Acids and Bases Experiments!

3 Litmus Paper + Substitutes

 Litmus paper:

The red litmus paper remains red if it is an acid. It will turn blue in the presence of a base.

The blue litmus paper remains blue if it is a base. It will turn red in the presence of an acid.

If the red or blue litmus paper are placed in a neutral solution, both litmus papers will remain their original colors.

Helpful Hint: Blue indicates a base. Both words start with “b”.

Sometimes when investigating the properties of a liquid or solution, it is both difficult and dangerous to use the five senses to determine if it is an acid or base. These simple tests are safer.

Other liquids that may be used include: shampoo, coffee, pop, baking soda and water, cream of tarter and water, ketchup.

What if you have NO litmus paper? No Fear:
How to make your own indicator solutions:

Litmus test

The juices of some vegetables andother plants will work as litmus test indicators for acids and bases.

Red cabbage is cooked until it is tender, and its juice is strained into a jar. When a little of this juice is added to an acid, such as vinegar, it will become redder. In a base, such as ammonia, it will turn towards blue or green.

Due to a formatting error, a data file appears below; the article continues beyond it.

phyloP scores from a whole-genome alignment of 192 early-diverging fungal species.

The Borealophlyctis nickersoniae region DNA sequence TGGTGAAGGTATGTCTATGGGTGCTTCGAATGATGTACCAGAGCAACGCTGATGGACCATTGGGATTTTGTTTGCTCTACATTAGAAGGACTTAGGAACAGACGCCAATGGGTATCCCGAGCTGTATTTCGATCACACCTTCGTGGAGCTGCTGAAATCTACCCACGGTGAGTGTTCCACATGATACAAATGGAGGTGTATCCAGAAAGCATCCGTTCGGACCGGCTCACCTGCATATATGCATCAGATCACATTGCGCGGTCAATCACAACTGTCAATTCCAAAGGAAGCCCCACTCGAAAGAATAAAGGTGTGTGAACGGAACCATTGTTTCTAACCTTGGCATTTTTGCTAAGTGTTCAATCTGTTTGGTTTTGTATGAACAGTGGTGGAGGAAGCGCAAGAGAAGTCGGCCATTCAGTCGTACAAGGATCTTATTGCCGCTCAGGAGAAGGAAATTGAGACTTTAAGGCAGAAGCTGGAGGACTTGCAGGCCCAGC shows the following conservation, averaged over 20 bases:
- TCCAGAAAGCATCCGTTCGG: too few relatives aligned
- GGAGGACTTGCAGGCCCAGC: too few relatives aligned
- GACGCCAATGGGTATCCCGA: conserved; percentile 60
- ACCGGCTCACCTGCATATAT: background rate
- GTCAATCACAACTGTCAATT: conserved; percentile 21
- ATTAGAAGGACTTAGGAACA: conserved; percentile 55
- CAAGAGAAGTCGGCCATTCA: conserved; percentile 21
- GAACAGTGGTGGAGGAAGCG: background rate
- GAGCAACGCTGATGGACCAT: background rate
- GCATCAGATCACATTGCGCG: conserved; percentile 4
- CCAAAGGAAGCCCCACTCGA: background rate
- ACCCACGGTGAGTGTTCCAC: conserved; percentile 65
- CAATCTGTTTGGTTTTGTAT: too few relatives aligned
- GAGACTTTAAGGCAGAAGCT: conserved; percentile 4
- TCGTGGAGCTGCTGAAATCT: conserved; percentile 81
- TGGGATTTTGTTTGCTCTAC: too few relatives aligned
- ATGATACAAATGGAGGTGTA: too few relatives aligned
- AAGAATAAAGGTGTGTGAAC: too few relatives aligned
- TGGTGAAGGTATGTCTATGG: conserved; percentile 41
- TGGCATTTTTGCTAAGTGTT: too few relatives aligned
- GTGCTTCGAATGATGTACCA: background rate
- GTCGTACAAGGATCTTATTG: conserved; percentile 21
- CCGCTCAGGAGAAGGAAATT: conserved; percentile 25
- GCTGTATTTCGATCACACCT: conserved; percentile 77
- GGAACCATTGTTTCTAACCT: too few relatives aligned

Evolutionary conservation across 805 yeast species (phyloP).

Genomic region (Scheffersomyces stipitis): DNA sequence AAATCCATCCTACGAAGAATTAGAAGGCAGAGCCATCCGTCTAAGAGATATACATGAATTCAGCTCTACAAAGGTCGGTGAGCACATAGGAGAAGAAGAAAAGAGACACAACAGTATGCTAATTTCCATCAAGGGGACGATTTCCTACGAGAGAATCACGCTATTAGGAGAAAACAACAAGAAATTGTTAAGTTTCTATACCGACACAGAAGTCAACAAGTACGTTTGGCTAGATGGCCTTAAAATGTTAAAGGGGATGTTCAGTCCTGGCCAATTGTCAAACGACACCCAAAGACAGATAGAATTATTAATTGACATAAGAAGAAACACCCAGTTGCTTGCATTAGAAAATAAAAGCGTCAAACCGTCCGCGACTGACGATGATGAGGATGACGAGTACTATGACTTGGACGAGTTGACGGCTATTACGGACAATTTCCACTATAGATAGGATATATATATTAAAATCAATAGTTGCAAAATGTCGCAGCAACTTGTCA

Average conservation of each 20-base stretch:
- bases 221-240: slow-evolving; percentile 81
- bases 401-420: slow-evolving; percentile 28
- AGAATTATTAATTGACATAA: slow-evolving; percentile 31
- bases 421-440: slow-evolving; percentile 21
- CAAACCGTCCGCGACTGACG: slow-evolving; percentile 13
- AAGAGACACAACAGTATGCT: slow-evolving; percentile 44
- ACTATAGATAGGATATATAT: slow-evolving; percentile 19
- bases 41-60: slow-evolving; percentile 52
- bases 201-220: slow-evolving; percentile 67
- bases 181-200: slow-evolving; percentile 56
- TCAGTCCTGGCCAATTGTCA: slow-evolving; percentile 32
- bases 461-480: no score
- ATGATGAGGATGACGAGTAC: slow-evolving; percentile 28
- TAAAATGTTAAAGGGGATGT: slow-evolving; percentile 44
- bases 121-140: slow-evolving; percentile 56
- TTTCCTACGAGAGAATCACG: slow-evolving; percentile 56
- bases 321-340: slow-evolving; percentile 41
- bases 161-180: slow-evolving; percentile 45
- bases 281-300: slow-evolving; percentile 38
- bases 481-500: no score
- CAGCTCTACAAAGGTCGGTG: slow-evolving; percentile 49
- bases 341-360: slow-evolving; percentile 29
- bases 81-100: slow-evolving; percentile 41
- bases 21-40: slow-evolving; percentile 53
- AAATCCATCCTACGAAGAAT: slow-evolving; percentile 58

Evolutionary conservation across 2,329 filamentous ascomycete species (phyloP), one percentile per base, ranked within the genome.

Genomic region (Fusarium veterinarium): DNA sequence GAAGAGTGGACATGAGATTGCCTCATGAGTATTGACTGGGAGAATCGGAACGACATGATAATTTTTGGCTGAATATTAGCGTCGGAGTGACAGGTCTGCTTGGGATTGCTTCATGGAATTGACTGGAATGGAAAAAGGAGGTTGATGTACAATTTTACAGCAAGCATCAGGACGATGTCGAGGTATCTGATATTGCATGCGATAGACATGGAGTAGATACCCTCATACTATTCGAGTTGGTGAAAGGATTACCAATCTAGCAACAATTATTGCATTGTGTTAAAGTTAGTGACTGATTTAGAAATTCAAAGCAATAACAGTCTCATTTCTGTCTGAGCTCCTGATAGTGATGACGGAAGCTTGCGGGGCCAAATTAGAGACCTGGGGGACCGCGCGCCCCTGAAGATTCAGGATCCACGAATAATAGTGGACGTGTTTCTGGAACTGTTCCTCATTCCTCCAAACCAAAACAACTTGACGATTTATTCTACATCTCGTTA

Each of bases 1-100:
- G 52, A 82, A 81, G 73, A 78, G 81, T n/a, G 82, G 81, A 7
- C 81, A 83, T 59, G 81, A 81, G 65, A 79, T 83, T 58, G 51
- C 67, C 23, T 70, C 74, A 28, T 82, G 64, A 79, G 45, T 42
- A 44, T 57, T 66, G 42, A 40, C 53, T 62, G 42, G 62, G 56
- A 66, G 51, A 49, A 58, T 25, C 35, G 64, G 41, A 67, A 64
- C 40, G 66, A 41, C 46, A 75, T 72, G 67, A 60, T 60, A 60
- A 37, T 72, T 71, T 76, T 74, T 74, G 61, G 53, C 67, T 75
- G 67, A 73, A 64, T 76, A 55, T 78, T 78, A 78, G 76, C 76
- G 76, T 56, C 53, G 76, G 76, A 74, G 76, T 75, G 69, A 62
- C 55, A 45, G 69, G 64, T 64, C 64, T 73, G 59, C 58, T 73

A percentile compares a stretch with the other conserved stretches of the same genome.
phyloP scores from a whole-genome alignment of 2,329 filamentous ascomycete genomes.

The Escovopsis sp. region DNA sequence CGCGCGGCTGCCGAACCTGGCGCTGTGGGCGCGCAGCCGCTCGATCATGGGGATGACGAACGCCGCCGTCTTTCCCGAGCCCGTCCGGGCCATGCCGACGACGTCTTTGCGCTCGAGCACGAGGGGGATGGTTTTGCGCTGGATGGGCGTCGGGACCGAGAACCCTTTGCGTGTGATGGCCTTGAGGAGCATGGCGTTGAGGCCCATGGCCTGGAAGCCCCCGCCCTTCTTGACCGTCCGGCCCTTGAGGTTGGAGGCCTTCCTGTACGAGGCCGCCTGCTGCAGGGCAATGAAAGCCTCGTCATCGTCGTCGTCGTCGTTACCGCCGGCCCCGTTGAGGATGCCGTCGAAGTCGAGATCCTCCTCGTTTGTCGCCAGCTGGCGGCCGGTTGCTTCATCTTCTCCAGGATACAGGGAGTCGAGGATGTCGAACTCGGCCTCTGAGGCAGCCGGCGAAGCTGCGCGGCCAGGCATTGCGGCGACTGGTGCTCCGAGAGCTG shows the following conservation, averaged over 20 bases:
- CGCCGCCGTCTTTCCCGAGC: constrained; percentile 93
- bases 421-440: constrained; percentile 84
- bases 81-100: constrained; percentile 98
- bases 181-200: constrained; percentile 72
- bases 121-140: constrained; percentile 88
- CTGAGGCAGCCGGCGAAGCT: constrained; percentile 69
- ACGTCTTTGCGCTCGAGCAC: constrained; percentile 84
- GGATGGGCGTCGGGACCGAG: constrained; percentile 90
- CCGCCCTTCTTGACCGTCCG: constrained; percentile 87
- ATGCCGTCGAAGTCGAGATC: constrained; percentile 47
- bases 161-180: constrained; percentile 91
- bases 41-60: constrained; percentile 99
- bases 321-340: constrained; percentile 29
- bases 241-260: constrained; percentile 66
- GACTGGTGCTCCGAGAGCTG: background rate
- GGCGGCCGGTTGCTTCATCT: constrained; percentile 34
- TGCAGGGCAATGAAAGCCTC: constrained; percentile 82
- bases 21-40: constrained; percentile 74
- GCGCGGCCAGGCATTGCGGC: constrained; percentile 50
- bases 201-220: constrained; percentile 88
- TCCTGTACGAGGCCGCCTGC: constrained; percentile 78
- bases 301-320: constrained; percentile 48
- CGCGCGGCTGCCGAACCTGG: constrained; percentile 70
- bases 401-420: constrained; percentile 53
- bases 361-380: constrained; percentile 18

Beet juice will also react in this way, but not quite so well as the cabbage.

The spice turmeric will turn from yellow to red when a bit of the powder is added to a base.

Indicators are usually more reactive if they are made by the "alcohol" method.
With cabbage, for example, shred the leaves and cover them with rubbing alcohol. Let stand until the alcohol has become a deep red. Strain out the cabbage leaves. When an acid is added, the red color will deepen. If a base is added it should turn green.

Other plant juices such as cherries, beets, and blueberries work as well. Apparently the leaves of the poinsettia (toxic!) and carnation flowers will also work, but let's leave the toxic plants alone!

Detailed instructions on making your own litmus paper can be found here.